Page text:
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  • Author or Editor: W. B. McGlasson x
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Abstract

An investigator commencing work on ethylene and fruit ripening is confronted by the enormous diversity among fruit. It is necessary to identify unique characteristics that differentiate fleshy plant structures from other plant parts in order to develop new treatments successfully for extending the commercial life of fruit. Fleshy fruit are typically determinate structures genetically programmed within each species to achieve a distinctive maximum size, shape, color, texture, and taste. Botanical origins of the tissues that comprise fruit are various. The metabolism of fruit is qualitatively similar, despite their morphological and anatomical diversity, in all cases involving glycolysis, the tricarboxylic acid cycle, terminal oxidases and the biogenesis of ethylene, auxin, gibberellin, cytokinin, and abscisic acid. Genetic diversity in the patterns of ethylene production during growth, ripening, and senescence is apparent among fruit.

Open Access

Abstract

Low levels of abscisic acid (ABA) were found at 10 days after anthesis in fruits of a normal cultivar (‘Rutgers’) and of the abnormal ripening mutants (Nr, rin and nor) of tomato (Lycopersicon esculentum Mill). Thereafter the levels increased to peak values which preceded or coincided with coloring in all strains. Peak levels of ABA coincided with the completion of growth in ‘Rutgers’ and rin but followed completion of growth in Nr and nor. Phaseic acid (PA) and gibberellin (GA) activity were highest in all strains about 10 days after anthesis. Subsequently the levels decreased then rose to a second peak except for PA in rin which remained at a relatively high level from 20 days until completion of growth. The second peak in PA in Rutgers, Nr and nor coincided approximately with peak levels of ABA, the second peak in gibberellin activity preceded the peak of ABA in Rutgers, Nr and rin but coincided with it in nor. The results showed that the patterns in the levels of ABA, PA and gibberellin from about 14 days after anthesis are related to ripening or senescence in the four strains and not to growth.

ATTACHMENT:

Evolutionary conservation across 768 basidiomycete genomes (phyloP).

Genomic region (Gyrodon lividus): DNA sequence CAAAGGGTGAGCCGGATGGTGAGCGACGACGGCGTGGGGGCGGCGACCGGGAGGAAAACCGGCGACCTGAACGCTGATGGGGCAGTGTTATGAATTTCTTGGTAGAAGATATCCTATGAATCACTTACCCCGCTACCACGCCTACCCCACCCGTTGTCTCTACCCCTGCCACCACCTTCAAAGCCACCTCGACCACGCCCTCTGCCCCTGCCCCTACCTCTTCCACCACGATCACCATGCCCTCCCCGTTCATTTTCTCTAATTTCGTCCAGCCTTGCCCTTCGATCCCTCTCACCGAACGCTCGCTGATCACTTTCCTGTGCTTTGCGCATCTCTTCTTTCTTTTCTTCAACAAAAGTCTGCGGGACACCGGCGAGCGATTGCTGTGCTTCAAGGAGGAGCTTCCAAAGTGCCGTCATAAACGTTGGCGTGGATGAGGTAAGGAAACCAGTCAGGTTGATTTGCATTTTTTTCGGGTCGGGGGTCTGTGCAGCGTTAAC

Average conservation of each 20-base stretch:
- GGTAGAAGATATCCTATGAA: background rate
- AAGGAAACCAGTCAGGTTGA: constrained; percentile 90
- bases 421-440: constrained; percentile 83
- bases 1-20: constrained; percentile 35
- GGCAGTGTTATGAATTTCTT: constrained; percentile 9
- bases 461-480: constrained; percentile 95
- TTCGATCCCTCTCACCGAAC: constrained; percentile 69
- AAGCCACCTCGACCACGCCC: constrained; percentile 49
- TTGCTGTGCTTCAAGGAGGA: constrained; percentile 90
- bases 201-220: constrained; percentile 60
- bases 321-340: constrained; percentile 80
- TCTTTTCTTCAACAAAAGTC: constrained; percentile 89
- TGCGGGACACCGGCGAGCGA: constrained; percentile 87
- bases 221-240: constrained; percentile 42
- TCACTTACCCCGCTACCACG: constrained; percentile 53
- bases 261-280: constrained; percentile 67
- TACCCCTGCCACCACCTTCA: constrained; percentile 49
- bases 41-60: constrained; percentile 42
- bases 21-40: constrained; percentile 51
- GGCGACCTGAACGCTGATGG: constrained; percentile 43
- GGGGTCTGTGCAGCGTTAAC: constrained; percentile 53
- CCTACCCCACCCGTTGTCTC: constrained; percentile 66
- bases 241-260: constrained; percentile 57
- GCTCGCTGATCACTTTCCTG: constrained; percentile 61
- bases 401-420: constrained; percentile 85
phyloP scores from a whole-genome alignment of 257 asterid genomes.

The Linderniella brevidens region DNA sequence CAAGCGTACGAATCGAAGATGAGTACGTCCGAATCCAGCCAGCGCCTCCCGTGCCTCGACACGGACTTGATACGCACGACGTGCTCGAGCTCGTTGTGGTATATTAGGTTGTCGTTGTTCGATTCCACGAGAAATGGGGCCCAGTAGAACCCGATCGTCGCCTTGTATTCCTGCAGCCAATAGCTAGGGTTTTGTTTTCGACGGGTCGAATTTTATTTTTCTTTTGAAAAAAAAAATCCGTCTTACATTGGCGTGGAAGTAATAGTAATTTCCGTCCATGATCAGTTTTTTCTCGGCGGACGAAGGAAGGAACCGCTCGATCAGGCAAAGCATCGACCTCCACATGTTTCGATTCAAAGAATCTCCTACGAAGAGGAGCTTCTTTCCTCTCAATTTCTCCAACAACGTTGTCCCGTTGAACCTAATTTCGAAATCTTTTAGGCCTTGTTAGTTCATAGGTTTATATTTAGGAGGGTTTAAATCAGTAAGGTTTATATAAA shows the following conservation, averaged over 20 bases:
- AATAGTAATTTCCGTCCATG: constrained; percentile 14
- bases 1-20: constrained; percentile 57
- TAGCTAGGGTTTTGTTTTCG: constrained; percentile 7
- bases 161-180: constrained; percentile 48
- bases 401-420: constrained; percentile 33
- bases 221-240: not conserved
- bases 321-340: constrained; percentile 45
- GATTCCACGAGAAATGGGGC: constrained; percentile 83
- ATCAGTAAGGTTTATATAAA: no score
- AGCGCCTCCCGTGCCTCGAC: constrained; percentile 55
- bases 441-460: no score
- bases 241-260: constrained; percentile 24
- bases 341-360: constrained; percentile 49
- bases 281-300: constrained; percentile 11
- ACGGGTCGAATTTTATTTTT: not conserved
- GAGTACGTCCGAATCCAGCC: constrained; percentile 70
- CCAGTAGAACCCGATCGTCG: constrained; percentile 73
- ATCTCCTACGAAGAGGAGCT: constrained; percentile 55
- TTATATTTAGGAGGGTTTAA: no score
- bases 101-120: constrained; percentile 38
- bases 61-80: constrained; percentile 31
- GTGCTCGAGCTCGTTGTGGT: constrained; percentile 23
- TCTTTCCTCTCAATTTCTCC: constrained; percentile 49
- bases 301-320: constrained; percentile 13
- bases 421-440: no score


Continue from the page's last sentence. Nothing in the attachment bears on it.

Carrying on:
Open Access

Abstract

‘Valencia’ oranges were stored at 10°C in air and in an atm of 5% CO2,3% O2 under flowing and static atmospheric conditions with and without an ethylene absorbent The development of decay, particularly stem-end decay, loss of orange flavor and development of off-flavor appeared to be primarily associated with the presence of ethylene and not with other volatiles in the storage atm.

Open Access

Abstract

Lemons (Citrus limon (L.) Burm. f.) were stored for up to 27 weeks at 10°C in air and in an atmosphere of 3 to 5% O2 and 0.1 to 0.2% CO2, with and without an ethylene absorbent. Mold incidence was high in controlled atmosphere (CA) storage where ethylene accumulated, but removal of ethylene reduced its development. CA storage improved retention of green color in lemons.

Open Access

Abstract

Ripening is a dramatic event in the development of many fleshy fruits. Tomato ripening involves a number of chemical and physical changes which convert the fruit from a relatively inedible state to one of optimal quality (2, 19). These changes appear to be highly synchronized, as evidenced by the fact that respiratory patterns, rate of ethylene production, carotene development, and flavor and textural changes normally associated with the ripening process, occur in close succession during the relatively short period in which the fruit ripens (2, 22). The association of these changes with seed maturation supports the popular view that ripening is of adaptive significance in seed dispersal by rendering fruit attractive to animals responsible for dispersal.